Last Updated on August 2, 2021 by Admin 2
You issue the following commands on SwitchA: feature vpc vpc domain 101 peer-keepalive destination 192.168.1.2 source 192.168.1.1 vrf mgmt interface port-channel 1 switchport mode trunk vpc peer-link interface port-channel 3 switchport mode trunk vpc 2
You issue the following commands on SwitchB: feature vpc vpc domain 101 peer-keepalive destination 192.168.1.1 source 192.168.1.2 vrf mgmt interface port-channel 1 switchport mode trunk vpc peer-link interface port-channel 3 switchport mode trunk vpc 3
Which of the following is true?
- The peer keepalive configuration is in the wrong VRF.
- The vPC number in port-channel 3 is not correctly configured.
- The switch port mode is not correctly configured for port-channel 1.
- The switch port mode is not correctly configured for port-channel 3.
In this scenario, the virtual port channel (vPC) number in port-channel 3 is not correctly configured. In order to correctly form a vPC domain between two switches, the vPC number must be the same on each switch. In this scenario, a vPC number of 2 has been configured on port-channel 3 on SwitchA. By contrast, a vPC number of 3 has been configured on port-channel 3 on SwitchB.
A vPC enables you to bundle ports from two switches into a single Open Systems Interconnection (OSI) Layer 2 port channel. Similar to a normal port channel, a vPC bundles multiple switch ports into a single high-speed trunk port. A single vPC domain cannot contain ports from more than two switches. For ports on two switches to successfully form a vPC domain, all the following must be true:
– The vPC feature must be enabled on both switches.
– The vPC domain ID must be the same on both switches.
– The peer keepalive link must be configured and must be 10 gigabits per second (Gbps) or more.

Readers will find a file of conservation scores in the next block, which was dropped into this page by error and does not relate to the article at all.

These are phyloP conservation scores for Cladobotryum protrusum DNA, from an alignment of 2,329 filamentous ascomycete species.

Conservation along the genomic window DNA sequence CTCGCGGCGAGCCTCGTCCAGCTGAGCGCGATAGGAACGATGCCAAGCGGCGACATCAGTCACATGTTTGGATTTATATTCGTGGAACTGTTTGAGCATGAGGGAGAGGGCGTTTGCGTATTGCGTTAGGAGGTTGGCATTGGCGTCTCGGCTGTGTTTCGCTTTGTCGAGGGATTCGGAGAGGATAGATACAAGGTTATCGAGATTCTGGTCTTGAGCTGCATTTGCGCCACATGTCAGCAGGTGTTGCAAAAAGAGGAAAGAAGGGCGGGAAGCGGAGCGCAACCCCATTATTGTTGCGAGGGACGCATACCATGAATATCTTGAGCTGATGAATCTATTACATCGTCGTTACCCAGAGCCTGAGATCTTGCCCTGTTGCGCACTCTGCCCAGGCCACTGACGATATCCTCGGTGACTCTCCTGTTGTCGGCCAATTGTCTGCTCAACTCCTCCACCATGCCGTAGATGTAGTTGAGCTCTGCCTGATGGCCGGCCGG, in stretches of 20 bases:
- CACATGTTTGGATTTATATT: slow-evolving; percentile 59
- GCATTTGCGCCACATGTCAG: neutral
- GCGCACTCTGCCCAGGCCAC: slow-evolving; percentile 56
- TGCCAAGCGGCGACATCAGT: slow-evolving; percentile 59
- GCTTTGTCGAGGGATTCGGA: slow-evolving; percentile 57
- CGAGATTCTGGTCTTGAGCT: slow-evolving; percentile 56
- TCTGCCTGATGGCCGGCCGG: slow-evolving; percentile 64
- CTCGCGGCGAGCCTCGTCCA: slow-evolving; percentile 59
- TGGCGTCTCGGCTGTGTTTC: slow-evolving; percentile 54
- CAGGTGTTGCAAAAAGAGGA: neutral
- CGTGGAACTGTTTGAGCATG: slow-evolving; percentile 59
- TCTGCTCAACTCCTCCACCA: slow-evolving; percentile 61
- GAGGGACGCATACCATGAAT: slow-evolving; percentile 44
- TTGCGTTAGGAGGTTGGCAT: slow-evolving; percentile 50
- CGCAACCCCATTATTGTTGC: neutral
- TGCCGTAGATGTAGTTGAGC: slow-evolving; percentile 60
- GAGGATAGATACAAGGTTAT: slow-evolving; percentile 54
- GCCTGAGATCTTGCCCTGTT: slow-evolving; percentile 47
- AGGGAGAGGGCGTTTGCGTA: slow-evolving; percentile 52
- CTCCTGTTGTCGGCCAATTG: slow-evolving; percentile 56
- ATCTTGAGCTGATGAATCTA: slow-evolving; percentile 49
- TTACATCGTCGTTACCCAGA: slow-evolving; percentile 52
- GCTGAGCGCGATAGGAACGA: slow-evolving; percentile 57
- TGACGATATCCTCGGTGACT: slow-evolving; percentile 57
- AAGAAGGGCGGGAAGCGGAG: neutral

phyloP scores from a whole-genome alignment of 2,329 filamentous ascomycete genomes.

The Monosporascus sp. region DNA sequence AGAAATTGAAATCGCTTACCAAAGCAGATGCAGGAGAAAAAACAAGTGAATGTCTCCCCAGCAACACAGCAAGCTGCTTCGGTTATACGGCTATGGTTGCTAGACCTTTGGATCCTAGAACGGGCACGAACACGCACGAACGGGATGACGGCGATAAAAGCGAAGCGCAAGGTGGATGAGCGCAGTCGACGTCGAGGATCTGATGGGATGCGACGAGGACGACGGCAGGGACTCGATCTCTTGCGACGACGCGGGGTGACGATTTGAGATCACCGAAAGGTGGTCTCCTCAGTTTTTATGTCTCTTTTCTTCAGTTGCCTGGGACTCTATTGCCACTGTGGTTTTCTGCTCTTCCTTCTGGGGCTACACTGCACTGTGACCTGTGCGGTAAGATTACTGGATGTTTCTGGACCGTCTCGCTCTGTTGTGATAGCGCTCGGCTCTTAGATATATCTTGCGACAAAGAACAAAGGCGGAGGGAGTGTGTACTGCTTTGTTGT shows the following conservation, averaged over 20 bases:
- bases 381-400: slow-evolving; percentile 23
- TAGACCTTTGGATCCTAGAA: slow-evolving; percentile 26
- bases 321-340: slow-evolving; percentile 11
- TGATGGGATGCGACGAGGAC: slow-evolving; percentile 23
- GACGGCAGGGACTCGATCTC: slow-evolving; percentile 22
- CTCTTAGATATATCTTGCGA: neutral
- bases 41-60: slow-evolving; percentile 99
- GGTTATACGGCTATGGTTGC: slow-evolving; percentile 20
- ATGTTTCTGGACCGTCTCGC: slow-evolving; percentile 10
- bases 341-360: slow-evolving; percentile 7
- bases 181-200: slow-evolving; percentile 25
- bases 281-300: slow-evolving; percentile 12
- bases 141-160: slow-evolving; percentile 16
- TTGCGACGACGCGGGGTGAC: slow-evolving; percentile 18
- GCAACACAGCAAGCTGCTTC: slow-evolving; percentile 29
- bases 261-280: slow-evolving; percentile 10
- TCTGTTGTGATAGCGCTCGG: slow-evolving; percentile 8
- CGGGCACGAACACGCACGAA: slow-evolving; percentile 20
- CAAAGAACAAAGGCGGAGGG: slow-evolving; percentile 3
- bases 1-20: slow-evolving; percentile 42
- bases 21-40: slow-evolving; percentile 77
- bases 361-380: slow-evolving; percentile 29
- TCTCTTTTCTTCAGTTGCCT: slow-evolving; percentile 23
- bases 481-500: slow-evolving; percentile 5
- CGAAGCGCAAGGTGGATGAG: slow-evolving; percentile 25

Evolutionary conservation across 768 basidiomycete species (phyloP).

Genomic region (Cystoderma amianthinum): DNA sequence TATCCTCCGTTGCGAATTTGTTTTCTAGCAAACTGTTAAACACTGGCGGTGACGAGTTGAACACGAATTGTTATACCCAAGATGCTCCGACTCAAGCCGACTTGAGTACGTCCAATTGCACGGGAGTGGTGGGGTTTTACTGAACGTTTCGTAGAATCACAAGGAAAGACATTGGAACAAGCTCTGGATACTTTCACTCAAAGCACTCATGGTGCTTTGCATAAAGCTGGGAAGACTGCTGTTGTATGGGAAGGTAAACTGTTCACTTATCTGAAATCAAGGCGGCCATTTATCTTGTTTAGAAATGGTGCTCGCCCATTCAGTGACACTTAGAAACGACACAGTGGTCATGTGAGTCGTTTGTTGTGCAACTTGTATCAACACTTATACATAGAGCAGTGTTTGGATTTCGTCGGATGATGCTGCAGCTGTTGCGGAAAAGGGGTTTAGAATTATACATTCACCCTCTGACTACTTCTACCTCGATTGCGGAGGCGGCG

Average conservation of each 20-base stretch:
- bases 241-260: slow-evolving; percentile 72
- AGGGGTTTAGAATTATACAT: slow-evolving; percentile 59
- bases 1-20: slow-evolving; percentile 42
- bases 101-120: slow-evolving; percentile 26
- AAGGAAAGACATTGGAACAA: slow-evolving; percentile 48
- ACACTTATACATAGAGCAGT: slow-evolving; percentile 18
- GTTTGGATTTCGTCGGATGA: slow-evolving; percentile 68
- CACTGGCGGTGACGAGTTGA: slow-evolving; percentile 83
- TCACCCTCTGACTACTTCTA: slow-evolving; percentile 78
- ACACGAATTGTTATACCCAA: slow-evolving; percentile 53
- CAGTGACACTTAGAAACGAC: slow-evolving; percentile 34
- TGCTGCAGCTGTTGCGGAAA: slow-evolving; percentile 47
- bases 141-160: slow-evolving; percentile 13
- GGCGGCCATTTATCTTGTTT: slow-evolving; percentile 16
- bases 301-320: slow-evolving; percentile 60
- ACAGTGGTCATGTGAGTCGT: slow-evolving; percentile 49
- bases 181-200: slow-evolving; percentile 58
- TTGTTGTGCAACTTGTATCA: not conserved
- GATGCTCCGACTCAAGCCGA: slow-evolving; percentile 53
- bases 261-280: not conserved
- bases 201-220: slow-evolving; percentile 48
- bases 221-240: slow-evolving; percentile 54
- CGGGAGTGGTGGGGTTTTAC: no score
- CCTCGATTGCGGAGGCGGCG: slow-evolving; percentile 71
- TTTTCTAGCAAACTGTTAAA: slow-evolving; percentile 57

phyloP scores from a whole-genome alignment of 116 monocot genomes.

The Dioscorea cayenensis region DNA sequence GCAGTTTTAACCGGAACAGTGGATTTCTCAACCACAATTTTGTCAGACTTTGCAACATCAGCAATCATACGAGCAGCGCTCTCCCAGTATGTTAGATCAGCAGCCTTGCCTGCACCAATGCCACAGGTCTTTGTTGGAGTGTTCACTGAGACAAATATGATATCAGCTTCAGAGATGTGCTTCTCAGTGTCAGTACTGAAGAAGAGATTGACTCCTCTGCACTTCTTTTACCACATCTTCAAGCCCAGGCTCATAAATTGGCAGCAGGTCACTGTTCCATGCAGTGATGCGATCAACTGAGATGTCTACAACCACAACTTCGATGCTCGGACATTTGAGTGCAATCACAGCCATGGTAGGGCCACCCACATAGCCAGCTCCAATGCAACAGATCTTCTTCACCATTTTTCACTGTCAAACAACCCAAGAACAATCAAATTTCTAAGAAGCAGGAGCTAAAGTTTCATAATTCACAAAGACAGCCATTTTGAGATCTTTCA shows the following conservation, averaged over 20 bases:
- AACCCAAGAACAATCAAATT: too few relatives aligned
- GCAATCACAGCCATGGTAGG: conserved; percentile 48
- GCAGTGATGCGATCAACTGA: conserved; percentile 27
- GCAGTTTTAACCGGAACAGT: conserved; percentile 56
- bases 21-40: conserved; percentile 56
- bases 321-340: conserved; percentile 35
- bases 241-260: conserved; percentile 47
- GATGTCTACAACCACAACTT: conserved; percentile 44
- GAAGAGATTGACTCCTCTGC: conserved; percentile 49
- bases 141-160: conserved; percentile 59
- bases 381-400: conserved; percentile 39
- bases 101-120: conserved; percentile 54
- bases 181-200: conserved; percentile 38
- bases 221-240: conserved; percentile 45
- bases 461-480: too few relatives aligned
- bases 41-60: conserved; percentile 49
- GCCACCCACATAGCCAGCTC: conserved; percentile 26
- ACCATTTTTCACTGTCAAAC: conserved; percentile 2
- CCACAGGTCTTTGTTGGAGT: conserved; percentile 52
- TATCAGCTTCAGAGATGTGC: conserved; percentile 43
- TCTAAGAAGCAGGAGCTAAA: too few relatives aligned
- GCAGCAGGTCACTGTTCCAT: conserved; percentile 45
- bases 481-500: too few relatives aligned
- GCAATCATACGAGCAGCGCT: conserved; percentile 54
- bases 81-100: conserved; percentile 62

– The vPC number must be the same on both switches.
In this scenario, the feature vpn command has been issued on both SwitchA and SwitchB. This command ensures that the vPC feature is enabled on each switch. In addition, the vpc domain 101 command has been issued on both switches. This command ensures that each switch is configured to operate in the same vPC domain.
The switch port modes are correct for port-channel 1 in this scenario. Port-channel 1 on SwitchA and SwitchB is configured as a trunk port. In addition, this port channel is configured with the peer keepalive link for this vPC domain. The peer keepalive link requires a trunk port.
The switch port modes are correct for port-channel 3 in this scenario. Port-channel 3 is a normal port channel that has been configured with the vPC number. Normal port channels can be configured as either access ports or trunk ports. However, you should configure normal port channels as trunk ports if you intend to have traffic from multiple virtual local area networks (VLANs) traverse the port.
The peer keepalive link is not in the wrong virtual routing and forwarding (VRF) instance in this scenario. Peer keepalive links can be configured to operate in any VRF, including the management VRF. The peer keepalive link operates at Layer 3 of the OSI networking model; it is used to ensure that vPC switches are capable of determining whether a vPC domain peer has failed. On SwitchA, the peer-keepalive command has been issued with a source Internet Protocol (IP) address of 192.168.1.1 and a destination IP address of 192.168.1.2. On SwitchB, the peer-keepalive command has been issued with a source IP address of 192.168.1.2 and a destination IP address of 192.168.1.1. Based on this information, you can conclude that SwitchA is configured with an IP address of 192.168.1.1 and that SwitchB is configured with an IP address of 192.168.1.2.